We've reviewed a lot of flat-panel LCD HDTVs, and as with most products, we've noticed a consistent price gap between no-name models and name brands. The 32-inch ViewSonic N3260W is an exception. Like Dell, ViewSonic is known for its computer monitors, so people might trust one of its TVs over a brand they've never heard of. Unlike Dell's 32-inch W3201C, the ViewSonic N3260W is priced at the same level as many of the no-name brands: less than $1,000 at some online merchants.
ViewSonic's designers went the all-black route with the N3260W's exterior. The relatively thick frame around its screen has rounded-off edges and bottom-mounted speakers. The clean look is interrupted only by the prominent ViewSonic, HDMI, and SRS Surround logos, as well as a nondimmable green LED. On the right side of the set, you'll find a headphone jack and a column of buttons to control basic functions. Including the stand, the N3260W measures 32.3 by 25.6 by 9.1 inches and weighs 48 pounds.
The remote gets the job done with little fanfare, although it has a few functions we appreciate. We especially like its four direct-access buttons for inputs, a couple of which double up; selecting sources is a relative breeze. Though the button arrangement is generally well thought out, you'll find a number of apparently useless keys. A set of eight buttons atop the wand, with labels such as STB and VCR, would seem to allow the clicker to command other devices, but the manual makes no mention of programmability and lists no infrared codes. There are even useless play, record, and rewind keys at the bottom, along with two unlabeled buttons that, again, don't seem to do a thing.
The ViewSonic N3260W has all of the features we expect on an LCD TV, starting with the federally mandated ATSC tuner. There's a picture-in-picture mode with inset and side-by-side options that offers more flexibility than many we've seen, including the ability to adjust the transparency of the inset image. The set's selection of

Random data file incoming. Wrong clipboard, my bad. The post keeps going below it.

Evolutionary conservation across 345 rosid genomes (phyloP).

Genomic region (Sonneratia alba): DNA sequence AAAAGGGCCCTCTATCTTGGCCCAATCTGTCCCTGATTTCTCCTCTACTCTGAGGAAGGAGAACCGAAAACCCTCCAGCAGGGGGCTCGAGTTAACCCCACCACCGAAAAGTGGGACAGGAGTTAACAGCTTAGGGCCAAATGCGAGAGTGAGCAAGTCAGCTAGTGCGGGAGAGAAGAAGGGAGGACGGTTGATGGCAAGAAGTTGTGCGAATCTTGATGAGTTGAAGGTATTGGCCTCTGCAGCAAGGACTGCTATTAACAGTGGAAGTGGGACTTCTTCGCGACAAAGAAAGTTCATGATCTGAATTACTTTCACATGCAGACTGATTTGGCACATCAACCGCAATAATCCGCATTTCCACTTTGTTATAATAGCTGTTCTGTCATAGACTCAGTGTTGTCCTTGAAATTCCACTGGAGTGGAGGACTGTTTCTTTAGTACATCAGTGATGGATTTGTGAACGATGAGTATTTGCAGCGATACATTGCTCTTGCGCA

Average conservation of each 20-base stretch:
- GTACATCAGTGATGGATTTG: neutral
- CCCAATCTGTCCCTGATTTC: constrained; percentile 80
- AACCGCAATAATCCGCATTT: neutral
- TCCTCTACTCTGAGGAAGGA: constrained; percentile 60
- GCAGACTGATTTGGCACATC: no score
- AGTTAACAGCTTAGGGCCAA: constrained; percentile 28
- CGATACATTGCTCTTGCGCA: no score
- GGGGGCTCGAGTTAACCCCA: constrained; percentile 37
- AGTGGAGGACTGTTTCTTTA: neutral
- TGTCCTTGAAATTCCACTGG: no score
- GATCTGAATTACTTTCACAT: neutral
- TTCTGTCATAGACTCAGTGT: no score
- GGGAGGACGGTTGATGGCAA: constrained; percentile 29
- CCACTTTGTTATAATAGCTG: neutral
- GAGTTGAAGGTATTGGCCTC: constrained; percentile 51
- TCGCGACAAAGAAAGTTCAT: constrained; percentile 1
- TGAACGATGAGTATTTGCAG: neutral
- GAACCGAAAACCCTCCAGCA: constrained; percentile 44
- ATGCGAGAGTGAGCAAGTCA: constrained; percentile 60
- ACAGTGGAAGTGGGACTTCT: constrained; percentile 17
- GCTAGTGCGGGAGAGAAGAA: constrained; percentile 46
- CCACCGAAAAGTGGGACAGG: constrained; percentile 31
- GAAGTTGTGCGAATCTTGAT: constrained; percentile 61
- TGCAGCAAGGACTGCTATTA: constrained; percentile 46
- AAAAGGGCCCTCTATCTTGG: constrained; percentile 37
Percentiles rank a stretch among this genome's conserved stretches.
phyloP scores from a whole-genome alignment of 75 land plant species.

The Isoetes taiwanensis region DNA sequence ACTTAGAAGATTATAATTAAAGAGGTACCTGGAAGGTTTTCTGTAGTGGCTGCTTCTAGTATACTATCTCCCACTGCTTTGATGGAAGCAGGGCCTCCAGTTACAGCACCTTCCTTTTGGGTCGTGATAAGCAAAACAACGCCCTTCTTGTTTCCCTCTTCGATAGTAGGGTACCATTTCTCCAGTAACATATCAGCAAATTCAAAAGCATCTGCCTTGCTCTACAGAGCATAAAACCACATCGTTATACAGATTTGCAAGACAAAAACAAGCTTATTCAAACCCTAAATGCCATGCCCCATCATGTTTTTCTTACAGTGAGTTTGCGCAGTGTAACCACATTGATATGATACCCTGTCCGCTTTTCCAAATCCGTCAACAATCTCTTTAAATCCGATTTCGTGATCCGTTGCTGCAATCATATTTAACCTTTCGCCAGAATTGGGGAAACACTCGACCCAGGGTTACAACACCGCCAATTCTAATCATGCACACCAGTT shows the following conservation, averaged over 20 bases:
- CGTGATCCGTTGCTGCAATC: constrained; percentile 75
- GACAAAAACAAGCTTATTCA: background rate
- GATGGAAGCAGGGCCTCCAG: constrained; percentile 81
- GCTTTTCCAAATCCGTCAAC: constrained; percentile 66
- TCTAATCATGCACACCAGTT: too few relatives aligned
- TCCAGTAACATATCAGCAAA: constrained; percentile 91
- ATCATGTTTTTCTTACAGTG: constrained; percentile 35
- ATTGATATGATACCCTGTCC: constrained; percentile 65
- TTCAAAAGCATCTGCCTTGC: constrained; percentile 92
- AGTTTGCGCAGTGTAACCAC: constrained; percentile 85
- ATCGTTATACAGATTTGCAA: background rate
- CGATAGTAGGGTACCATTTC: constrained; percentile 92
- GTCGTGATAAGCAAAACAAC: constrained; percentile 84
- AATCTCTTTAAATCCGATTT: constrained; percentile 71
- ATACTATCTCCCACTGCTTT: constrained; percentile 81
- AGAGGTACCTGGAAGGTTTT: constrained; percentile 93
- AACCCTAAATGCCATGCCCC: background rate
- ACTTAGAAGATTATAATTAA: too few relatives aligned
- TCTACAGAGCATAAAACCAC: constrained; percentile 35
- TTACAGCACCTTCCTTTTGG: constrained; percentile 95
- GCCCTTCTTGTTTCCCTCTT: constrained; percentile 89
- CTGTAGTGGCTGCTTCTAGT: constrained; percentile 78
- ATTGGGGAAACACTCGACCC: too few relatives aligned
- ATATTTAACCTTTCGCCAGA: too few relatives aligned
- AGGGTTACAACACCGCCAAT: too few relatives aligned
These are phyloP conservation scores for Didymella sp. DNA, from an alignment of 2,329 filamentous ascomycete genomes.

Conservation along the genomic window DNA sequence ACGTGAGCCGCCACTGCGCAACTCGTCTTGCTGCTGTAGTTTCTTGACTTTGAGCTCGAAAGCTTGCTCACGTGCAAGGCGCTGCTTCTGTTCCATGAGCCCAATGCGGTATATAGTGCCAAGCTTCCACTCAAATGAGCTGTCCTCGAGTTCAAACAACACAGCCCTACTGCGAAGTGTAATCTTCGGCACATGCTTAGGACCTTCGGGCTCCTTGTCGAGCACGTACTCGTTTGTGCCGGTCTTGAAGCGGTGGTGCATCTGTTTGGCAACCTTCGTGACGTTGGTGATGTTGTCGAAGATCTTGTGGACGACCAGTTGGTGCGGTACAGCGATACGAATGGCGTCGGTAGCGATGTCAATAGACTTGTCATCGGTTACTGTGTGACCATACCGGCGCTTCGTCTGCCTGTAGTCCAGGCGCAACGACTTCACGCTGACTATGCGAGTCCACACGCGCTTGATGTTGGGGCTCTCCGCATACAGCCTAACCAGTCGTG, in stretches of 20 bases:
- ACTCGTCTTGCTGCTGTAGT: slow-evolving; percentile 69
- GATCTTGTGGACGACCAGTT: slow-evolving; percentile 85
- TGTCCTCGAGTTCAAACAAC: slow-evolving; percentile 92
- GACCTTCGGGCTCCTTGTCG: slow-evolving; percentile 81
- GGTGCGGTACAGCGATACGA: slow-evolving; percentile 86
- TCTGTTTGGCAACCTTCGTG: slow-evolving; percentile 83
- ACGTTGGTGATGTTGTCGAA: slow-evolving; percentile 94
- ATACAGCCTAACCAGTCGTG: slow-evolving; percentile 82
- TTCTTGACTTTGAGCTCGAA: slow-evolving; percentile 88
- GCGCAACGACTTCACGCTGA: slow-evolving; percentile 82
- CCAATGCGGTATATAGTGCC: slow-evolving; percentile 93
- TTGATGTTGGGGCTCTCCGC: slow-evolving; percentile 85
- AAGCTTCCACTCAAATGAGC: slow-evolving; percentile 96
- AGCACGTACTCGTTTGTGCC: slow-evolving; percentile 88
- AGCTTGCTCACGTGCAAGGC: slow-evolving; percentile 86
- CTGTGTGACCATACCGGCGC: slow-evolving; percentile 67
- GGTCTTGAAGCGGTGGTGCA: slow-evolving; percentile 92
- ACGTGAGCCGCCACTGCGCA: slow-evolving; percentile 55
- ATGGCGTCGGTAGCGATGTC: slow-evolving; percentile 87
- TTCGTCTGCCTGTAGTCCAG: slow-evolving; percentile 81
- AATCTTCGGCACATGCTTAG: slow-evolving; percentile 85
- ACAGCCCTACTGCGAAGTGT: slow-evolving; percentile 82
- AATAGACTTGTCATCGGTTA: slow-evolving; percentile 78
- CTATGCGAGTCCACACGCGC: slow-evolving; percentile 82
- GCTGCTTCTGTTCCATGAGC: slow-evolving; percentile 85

Along with independent input memories, ViewSonic includes two preset picture modes that can't be adjusted. There are four color-temperature presets, with Warm coming closest (but not close enough) to the standard. The adjustable backlight controls overall light output, and turning it down improves black levels, but as with many other LCDs, its setting isn't saved individually for each input.
The N3260W has a fairly standard input selection, with a single HDMI jack; two component-video inputs; two A/V inputs with S-Video; a VGA-style PC input with a recommended resolution of 1,360x768; and two RF inputs (one for antenna and one for cable). Both the HDMI and PC inputs have separate audio inputs, and there's an audio output along with an RS-232 port for custom installations--a rarity among LCD TVs. Of course, we'd like a second HDMI jack, as found on the Dell W3201C, and side-panel inputs would be nice, but we don't expect either of them at this price.
In the lab, we adjusted the ViewSonic N3260W for optimum performance in a darkened room and compared it against a couple other LCDs we had on hand: the Samsung LN-S4051D and the Sharp LC-37D40U. The less expensive, 32-inch N3260W couldn't compete against the other two in terms of delivering deep blacks; the letterbox bars and shadows under the docked ship on the King Kong DVD, for example, appeared noticeably lighter than on the other two. We also saw significantly less detail in the ViewSonic's shadows; the face of the cabbie and the boxes along the dock were obscured by the darkness, while the other two sets appeared more detailed in these areas.